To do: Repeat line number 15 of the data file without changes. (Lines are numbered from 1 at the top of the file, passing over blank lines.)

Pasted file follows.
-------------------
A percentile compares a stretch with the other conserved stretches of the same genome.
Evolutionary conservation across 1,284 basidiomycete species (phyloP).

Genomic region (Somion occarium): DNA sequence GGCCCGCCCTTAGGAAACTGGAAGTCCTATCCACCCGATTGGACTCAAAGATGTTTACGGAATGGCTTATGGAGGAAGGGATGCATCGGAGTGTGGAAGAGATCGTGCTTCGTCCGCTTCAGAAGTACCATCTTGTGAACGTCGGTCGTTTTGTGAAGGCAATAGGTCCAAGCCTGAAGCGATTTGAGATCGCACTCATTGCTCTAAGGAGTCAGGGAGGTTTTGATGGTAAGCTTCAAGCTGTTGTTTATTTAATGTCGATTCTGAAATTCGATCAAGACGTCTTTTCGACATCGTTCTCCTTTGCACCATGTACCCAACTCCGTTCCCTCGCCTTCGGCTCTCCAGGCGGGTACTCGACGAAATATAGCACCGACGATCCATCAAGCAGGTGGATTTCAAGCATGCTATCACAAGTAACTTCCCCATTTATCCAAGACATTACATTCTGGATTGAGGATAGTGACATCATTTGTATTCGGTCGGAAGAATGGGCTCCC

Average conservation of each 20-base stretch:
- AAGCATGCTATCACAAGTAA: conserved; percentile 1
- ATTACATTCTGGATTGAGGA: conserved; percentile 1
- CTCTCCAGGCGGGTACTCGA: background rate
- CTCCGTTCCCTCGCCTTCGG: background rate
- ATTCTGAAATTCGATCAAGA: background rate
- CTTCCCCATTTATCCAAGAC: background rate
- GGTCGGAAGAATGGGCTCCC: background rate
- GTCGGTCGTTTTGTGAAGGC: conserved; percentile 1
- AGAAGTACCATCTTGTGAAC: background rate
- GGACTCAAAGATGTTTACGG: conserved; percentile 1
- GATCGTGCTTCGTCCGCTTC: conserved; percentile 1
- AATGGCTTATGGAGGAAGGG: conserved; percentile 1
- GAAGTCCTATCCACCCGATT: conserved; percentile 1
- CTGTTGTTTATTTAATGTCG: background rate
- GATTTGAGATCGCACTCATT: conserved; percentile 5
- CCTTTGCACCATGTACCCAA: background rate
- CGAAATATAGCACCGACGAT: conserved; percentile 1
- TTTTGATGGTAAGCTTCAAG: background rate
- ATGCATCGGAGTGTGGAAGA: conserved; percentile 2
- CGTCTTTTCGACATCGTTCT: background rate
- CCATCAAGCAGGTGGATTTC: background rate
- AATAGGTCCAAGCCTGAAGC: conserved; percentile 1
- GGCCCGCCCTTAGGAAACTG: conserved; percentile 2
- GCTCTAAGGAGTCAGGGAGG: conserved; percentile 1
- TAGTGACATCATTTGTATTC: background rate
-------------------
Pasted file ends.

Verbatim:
- GATCGTGCTTCGTCCGCTTC: conserved; percentile 1